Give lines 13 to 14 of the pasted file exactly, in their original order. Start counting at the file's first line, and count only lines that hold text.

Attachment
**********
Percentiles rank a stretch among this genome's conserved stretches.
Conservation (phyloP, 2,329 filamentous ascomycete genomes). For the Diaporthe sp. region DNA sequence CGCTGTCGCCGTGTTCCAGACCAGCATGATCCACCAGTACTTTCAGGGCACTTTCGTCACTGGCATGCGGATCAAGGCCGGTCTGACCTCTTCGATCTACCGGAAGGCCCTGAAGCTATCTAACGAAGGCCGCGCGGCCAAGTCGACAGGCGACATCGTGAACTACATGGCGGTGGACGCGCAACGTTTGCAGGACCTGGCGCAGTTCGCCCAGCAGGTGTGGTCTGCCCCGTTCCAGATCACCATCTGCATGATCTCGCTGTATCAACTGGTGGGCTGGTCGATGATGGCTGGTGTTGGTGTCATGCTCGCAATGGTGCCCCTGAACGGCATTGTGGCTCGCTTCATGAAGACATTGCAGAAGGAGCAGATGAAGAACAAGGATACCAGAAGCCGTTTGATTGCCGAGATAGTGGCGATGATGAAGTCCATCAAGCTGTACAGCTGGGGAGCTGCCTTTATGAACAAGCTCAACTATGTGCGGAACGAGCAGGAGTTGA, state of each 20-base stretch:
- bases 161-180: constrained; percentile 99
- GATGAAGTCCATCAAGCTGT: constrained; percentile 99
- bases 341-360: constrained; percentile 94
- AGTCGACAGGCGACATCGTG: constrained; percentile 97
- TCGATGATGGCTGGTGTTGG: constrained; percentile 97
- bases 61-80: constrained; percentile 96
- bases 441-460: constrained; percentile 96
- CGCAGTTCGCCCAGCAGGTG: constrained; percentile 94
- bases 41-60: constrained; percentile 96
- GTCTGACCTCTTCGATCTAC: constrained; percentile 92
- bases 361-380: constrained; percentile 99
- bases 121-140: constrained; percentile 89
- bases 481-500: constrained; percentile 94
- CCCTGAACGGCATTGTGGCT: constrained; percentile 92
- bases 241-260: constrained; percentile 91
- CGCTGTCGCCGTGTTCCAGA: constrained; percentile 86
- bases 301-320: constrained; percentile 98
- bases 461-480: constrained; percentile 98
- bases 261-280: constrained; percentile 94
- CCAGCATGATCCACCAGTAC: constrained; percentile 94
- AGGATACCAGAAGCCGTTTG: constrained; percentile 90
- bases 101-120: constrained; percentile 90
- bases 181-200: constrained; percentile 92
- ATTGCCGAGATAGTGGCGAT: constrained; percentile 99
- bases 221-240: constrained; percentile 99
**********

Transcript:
- bases 361-380: constrained; percentile 99
- bases 121-140: constrained; percentile 89